In the United States, Godox devices are rebranded for Adorama's in-house Flashpoint nameplate. In the UK and Canada, Pixpro and StrobePro are rebranded Godox nameplates. Some (but certainly not all) Neewer flash products are rebranded Godox products. At one time Cheetah sold some rebranded Godox products, but started moving away from that in 2017. There are others in Europe who sell Godox products under various nameplates as well.
If you're willing to put up with the disadvantages of optical wireless communication, you can simply use the pop-up flash of your 80D to control an off camera EX flash, such as the YN568EX III. You'll probably soon discover that the limitations are too confining, though.
Some of the disadvantages with using optical wireless communications instead of radio communications:
- Distance limitations. Most optical systems, especially when using a weak built-in popup flash as the controller, are much more range limited than radio systems.
- Positioning limitations. Most of the optical controllers only cover an area about as wide as a 24mm lens on a FF camera. If the remote flash is further to the right or left it may not receive any optical signal, even if it is only a few feet from the camera! Radios transmit in all directions from the camera.
- Line-of-sight requirements. In addition to being in the "cone" of light transmitted by the master, off camera flashes must have a clear line-of-sight to the master with the optical receiver on the flash pointed in the direction of the master. This inhibits being able to place optically controlled flashes inside modifiers, placing them behind objects in the scene, etc. Radio systems are not limited to line-of-sight and can even be used on the other side of walls and other obstructions (although the obstructions may reduce the range somewhat).
- Difficulty with bright ambient light. Especially outside under sunlight, the power of optical wireless control is very limited. Again, especially with a relatively weak built-in popup flash, the master just doesn't have much power to cut through the bright sunlight and the receivers can't detect the weak signal from the master over the very bright sunlight. Radios work just as well in bright sunlight as they do in a dark studio.
About the only advantage optical control using the 80D's built-in popup flash has over radio control for you is that you don't need an on-camera radio transmitter attached to your camera's hot shoe. (But you'll probably soon discover that you'll need a more powerful on-camera optical master attached to your camera's hot shoe to get the optical system to work the way you want, if it will even work then.)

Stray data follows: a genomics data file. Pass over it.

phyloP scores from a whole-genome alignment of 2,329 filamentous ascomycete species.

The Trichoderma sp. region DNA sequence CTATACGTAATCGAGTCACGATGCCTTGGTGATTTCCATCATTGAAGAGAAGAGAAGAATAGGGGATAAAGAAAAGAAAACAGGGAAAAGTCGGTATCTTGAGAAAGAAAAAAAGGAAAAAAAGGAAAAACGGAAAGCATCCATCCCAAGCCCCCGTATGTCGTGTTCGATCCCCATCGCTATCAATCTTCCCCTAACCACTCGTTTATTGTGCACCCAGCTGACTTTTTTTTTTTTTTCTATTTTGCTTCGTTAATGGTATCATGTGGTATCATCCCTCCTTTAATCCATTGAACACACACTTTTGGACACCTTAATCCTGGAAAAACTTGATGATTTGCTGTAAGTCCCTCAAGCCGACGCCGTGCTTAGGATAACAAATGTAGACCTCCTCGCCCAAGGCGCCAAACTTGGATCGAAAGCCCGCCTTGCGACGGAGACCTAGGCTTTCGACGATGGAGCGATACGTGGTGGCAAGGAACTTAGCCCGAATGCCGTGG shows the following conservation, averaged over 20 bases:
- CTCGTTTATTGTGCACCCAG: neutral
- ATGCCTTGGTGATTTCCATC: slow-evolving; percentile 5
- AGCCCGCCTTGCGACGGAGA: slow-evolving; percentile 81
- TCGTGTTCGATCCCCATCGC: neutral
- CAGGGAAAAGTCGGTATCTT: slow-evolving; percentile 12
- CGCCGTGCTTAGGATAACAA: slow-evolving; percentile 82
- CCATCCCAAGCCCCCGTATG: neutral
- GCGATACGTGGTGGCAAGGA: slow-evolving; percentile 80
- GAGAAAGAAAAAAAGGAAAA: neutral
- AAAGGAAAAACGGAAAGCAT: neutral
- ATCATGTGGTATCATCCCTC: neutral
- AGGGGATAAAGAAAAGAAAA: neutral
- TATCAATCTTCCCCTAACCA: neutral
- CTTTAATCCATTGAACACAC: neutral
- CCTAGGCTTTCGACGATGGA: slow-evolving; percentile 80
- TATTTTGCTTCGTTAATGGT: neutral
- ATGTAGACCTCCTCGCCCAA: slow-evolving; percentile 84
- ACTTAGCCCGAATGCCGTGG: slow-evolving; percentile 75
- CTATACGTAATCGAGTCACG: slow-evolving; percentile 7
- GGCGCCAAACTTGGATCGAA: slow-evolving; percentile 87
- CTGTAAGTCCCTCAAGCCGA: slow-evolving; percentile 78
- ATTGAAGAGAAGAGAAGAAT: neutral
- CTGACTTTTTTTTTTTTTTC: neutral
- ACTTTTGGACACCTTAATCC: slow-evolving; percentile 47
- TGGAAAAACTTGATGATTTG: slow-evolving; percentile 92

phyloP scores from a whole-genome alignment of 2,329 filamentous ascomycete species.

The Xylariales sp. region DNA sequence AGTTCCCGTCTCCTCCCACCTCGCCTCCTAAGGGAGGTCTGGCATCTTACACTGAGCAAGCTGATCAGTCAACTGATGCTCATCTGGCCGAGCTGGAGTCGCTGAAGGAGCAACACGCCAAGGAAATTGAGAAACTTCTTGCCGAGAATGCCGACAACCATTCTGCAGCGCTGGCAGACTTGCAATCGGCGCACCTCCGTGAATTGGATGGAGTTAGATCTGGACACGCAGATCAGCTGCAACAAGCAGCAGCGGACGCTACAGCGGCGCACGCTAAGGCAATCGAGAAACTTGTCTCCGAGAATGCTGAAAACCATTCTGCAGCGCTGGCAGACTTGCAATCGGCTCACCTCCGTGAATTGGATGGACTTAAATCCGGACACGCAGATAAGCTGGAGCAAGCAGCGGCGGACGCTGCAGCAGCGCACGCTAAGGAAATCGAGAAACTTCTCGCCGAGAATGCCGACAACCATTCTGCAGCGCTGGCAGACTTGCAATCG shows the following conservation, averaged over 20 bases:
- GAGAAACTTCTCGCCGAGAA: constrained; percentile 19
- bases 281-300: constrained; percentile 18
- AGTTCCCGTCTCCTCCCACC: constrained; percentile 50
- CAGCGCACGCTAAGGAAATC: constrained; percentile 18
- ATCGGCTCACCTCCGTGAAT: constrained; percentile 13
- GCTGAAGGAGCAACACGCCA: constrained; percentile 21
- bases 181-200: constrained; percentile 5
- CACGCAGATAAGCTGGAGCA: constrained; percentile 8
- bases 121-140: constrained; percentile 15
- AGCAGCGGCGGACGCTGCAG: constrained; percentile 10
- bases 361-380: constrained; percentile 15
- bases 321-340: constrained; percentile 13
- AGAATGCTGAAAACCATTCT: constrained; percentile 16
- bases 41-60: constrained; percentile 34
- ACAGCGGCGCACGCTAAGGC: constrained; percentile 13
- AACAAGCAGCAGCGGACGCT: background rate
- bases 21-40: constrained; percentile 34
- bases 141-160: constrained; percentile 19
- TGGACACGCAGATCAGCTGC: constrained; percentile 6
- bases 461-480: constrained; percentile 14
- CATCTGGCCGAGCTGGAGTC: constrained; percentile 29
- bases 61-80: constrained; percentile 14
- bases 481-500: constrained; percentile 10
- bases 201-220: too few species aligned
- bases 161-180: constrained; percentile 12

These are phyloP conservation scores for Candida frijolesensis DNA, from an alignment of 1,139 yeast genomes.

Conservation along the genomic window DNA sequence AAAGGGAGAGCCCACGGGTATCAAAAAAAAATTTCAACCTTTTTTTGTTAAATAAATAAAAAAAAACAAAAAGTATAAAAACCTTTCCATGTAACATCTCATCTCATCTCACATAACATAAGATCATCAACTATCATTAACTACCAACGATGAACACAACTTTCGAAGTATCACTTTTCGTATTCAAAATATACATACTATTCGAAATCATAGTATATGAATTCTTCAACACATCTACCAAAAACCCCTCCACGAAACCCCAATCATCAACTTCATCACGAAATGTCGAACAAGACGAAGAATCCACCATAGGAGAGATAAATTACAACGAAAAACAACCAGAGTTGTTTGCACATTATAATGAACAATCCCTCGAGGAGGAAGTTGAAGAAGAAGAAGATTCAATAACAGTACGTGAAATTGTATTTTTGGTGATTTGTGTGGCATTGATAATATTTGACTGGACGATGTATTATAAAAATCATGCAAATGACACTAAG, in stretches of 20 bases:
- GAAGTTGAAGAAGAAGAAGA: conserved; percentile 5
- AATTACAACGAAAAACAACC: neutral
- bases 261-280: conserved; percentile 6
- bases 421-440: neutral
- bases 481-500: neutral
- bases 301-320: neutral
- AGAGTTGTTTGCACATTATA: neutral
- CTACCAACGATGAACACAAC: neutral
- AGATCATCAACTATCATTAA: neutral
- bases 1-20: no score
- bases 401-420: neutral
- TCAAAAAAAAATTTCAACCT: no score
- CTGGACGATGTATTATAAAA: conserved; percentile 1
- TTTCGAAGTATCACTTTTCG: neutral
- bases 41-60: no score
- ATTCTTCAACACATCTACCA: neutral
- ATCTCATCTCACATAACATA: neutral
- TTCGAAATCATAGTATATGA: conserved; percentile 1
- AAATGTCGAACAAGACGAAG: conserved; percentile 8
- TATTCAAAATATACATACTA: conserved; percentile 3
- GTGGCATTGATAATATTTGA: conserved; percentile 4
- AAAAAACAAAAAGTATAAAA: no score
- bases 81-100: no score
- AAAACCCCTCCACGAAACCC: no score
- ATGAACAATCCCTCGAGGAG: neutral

For these reasons, it is probably better to start by just choosing a radio system and then stick with that system. Optical control of off camera flash is fast becoming old technology that is only included in current products to allow them to work with cameras and other flashes that were made before the use of radio communication became more prevalent to control off camera flashes.
I have a Canon 80D and a Yongnuo 568EX III. I'm thinking to buy a remote flash trigger for the setting, but not sure what will work.
Well, for starters, your 80D's pop-up flash can be a "smart" optical master to the YN568EX III in Sc mode. All the Yongnuo "EX" named models can be off-camera receivers in the Canon optical system for remote controlling flashes. The 80D's pop-up flash (or any flash) can also remotely fire the YN568EX III in S1/S2 mode, but S1 and S2 are manual and cannot adjust any settings on the flash or use TTL/HSS.
However, optical triggering requires line of sight, and can be overpowered by very bright ambient conditions. So, it works well in a studio setting. Less well on location in bright sunlight. Which is why radio is preferred.
If you want radio triggering, any set of radio transmitter/receiver units that work to communicate Canon TTL/HSS should work with the YN-568EX to give you the same function remotely you'd have with the flash on the camera hotshoe.
You could use Yongnuo's 622C triggers (622C, 622C-TX); Godox's X system (X2T-C, XPro-C and X1R-C receiver); Phottix Odin II triggers, etc. etc. But keep in mind that most 3rd-party flash gear is reverse-engineered against OEM (brand name) gear, and that 3rd-party+3rd-party can sometimes have weird compatibility issues you wouldn't see with, say, a Canon 600EX-RT.
Personally, I would recommend looking at Godox's system. It's very popular, low-cost, and expandable. Unlike Yongnuo, Godox's system encompasses both the manual and TTL gear; offers many bigger than speedlight options, and cross-brand TTL/HSS support. So, if you ever switch systems from Canon to Nikon, Sony, Fuji, Olympus/Panasonic, or Pentax, your off-camera lights will still be useful.
And unlike your YN-568EX III, a $110 Godox TT685-C has a built-in radio transceiver, which is more convenient and robust than using an add-on radio trigger.